A major goal of the abstract expressionist painters was to represent, convey and evoke emotion by reducing the use of color and gesture to their most basic forms. Neuroscientists have embraced a similar reductionist philosophy in attempting to understand how the brain gives rise to behavior. By deconstructing neural circuits to their most basic building blocks- the cell-types that comprise them, we hope to understand how neural activity gives rise to diverse behaviors and emotions. However, the enormous diversity and abundance of neurons in the mammalian brain makes this a challenging task. Moreover, the brain is a highly structured organ, and the ordered arrangement of cell types has been shown to be a critical determinant of function in many parts of the brain. Thus, knowing the identity and location of every cell in the brain is critical to understanding how it functions.
The recent emergence of techniques for massively multiplexed single cell RNA sequencing (scRNAseq) allows for the comprehensive cataloging of cell types according to their gene expression profiles- information that can then be used to assess function. However, a major drawback of these techniques is the loss of spatial information about cell-types. A new technique called MERFISH (Multiplexed Error Robust Fluorescence In Situ Hybridization) developed in the laboratory of Dr. Xiaowei Zhuang overcomes this limitation by multiplexing the quantitative detection of RNA molecules in intact tissue.
In a close collaboration between the Zhuang and Dulac labs, we deployed the combined strengths of scRNAseq and MERFISH to comprehensively catalog and map cell types in a part of the brain called the preoptic region of the hypothalamus- a strategic choice based on its functional and structural diversity. The preoptic region is critical for survival, controlling essential social behaviors such as parenting, aggression and mating, as well as fundamental homeostatic functions such as reproduction, sleep, temperature sensing and thirst. Because these are evolutionarily conserved and stereotyped functions, it is hypothesized that genetically specified or “hard-wired” circuits control their execution- thus providing a genetically tractable model to understand how circuits give rise to function.
We profiled ~1 million cells of the mouse preoptic region in males and females, allowing us to generate a first in kind cell-type atlas of this region, and revealing molecular, spatial and functional principles of its organization. This experiment revealed a surprising diversity of cell types including ~70 neuronal types and several non-neuronal cell types. We used gene expression profiles to generate a taxonomy of related cell types. Our data revealed complex spatial distributions of cell types – some lay within specific anatomical regions, while others dispersed over several regions, perhaps revealing complicated developmental trajectories. Moreover, we found molecular and spatial granularity in cell types previously thought to be functionally singular. Spatial locations of these sub-divided cell types provide novel genetic entry points into functionally relevant neurons.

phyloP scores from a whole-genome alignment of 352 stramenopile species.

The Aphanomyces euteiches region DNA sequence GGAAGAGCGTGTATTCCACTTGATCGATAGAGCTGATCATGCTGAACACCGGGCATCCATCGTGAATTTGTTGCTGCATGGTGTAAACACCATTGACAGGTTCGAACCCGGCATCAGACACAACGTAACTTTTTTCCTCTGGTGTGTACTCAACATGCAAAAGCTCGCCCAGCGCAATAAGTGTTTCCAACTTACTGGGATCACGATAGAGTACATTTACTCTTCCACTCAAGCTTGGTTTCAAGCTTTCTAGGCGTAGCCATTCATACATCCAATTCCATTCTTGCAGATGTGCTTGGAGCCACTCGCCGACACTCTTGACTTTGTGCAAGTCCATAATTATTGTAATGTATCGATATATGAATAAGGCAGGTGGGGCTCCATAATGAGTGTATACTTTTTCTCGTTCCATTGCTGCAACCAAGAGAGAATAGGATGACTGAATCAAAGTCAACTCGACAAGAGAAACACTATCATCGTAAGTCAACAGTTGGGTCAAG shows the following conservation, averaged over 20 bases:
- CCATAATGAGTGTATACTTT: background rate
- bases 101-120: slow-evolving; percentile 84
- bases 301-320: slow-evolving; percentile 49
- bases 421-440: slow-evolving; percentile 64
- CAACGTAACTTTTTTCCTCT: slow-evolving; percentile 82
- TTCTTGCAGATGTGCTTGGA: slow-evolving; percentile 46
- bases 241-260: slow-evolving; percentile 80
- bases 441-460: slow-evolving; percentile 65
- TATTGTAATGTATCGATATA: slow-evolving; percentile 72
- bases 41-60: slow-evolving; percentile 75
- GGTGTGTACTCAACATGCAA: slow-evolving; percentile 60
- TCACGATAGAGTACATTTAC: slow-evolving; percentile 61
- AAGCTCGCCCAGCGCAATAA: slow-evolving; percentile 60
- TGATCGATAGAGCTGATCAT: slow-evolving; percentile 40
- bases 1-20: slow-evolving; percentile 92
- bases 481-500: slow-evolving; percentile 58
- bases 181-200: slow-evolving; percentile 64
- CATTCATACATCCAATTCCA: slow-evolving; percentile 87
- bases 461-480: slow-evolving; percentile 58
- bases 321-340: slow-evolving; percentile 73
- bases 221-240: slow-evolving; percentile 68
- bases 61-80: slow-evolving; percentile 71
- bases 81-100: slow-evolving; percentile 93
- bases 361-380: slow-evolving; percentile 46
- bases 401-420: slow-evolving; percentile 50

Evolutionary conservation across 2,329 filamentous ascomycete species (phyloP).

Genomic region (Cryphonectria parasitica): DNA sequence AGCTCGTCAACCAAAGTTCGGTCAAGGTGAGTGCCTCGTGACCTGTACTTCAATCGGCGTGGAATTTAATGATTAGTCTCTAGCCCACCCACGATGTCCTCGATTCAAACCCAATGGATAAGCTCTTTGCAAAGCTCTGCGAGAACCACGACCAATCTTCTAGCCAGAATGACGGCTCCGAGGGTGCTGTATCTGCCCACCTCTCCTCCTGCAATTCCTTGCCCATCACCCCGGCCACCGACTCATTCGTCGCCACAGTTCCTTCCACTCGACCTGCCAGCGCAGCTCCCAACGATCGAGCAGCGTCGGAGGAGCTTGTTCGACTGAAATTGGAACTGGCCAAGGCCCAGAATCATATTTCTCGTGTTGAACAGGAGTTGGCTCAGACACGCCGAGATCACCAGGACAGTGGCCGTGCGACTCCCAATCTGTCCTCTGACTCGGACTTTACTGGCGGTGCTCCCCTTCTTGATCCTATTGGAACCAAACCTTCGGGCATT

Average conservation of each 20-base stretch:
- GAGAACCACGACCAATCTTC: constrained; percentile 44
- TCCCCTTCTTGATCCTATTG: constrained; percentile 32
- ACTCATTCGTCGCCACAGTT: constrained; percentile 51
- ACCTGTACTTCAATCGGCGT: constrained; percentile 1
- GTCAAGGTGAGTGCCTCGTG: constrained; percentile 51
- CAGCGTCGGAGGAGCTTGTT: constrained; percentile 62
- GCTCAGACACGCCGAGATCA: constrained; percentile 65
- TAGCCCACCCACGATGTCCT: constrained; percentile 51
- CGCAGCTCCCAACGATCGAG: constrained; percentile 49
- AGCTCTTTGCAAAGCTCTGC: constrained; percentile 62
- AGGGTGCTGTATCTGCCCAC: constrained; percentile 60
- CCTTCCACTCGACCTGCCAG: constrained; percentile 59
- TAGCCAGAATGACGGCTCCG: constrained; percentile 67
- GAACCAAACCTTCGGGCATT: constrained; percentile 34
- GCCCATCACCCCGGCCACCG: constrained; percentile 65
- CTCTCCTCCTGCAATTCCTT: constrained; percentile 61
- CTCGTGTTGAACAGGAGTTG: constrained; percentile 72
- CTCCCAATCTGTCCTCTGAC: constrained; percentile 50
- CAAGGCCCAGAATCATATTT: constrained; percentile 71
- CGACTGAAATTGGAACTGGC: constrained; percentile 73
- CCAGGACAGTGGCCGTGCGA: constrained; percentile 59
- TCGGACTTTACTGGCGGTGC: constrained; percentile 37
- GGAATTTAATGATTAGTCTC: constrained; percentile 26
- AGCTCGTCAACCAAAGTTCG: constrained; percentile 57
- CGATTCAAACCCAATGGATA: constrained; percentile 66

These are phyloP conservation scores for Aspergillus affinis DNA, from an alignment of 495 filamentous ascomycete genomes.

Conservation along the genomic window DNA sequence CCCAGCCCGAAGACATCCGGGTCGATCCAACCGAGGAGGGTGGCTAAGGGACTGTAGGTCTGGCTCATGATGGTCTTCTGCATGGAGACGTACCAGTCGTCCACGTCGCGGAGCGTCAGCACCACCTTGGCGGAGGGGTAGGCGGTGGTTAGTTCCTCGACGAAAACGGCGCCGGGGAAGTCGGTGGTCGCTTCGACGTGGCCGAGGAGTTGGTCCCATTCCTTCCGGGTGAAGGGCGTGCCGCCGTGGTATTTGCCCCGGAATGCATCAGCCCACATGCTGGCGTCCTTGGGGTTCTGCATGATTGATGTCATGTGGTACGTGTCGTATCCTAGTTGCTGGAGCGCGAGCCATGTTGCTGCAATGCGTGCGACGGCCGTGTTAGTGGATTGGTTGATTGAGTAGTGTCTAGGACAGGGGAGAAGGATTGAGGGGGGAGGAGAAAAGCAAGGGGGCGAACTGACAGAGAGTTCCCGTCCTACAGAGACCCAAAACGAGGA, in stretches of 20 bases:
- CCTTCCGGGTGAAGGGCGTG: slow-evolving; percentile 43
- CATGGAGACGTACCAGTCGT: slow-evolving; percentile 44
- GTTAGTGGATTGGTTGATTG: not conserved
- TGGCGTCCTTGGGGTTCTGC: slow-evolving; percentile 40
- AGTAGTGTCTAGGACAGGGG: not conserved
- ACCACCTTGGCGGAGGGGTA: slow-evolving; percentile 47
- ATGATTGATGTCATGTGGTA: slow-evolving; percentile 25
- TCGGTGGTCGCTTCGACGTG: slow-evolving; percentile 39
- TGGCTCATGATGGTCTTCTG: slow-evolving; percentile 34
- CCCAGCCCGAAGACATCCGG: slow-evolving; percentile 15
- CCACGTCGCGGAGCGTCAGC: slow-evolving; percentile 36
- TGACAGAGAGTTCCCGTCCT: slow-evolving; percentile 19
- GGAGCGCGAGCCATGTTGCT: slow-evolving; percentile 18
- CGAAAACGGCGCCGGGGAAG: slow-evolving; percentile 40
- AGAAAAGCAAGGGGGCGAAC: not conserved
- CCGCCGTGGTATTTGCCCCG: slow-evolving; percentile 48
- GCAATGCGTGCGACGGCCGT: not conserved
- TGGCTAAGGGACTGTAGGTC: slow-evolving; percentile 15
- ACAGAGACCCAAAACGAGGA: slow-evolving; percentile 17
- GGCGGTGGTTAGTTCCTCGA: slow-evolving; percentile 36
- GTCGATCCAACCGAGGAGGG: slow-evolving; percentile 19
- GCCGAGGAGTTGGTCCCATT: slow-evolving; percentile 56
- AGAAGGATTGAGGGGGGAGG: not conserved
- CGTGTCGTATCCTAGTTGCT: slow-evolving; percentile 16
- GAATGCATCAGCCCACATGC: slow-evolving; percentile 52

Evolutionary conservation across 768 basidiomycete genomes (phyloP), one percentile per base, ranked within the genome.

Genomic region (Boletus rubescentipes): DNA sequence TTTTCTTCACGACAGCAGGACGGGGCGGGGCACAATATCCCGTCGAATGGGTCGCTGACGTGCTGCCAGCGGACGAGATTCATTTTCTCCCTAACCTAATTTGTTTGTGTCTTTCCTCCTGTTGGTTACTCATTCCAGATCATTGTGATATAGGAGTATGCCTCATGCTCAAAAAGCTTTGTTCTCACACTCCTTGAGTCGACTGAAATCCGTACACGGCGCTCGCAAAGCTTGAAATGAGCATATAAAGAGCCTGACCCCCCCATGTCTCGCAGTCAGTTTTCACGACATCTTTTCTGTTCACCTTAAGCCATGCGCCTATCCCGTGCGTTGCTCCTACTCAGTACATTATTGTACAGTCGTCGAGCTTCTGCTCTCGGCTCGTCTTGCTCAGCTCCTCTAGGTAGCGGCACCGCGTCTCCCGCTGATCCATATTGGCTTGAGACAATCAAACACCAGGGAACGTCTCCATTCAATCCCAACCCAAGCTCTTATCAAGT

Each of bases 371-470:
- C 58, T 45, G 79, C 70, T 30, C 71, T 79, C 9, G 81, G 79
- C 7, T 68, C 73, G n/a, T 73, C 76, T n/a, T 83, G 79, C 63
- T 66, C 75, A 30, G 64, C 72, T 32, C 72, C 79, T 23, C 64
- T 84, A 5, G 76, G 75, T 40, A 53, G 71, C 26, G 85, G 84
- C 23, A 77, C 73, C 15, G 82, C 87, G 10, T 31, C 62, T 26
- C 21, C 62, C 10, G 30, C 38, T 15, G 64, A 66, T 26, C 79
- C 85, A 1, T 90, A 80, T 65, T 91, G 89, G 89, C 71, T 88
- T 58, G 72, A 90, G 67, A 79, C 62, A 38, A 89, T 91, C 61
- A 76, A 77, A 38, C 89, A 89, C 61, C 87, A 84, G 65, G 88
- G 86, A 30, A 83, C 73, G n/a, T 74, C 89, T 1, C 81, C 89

A major function of the preoptic region is to execute and modulate sex-specific reproductive functions. Reproductive functions rely on the activation of sex hormone and neuropeptide receptors, which are often expressed at levels that are below the detection threshold of traditional methods. MERFISH allowed us to detect all these receptors within diverse cell populations revealing novel topographically constrained principles underlying sex-hormone signaling, which might play a role in the regulation of sexual differentiation and expression of sexually dimorphic behaviors- a hypothesis that can now be systematically tested.
Finally, we combined MERFISH with molecular readouts of neural activity to reveal the neuronal types activated by important social behaviors in male and female animals, including parenting, aggression and mating. We found a complex pattern of cell-type activity with both unique and shared cell types being active in response to different behaviors. Notably, we identified distinct cell populations that were differentially activated in mothers and fathers during parenting, providing insights into how physiological state may affect parental behavior.
In summary, the comprehensive mapping of cell-types allowed us to discover new features of brain organization and function, and to generate new hypotheses about the control of social behaviors and reproduction. The knowledge of gene expression within functionally relevant cell-types provides molecular entry points with high cellular resolution that can now be used to elucidate the brain wide circuits that control behavior. In a sense, like the abstract expressionists, we have taken the first steps to understanding how complex emotions emerge from the basic functional units of the brain.
Catherine Dulac faculty profile, Dulac lab website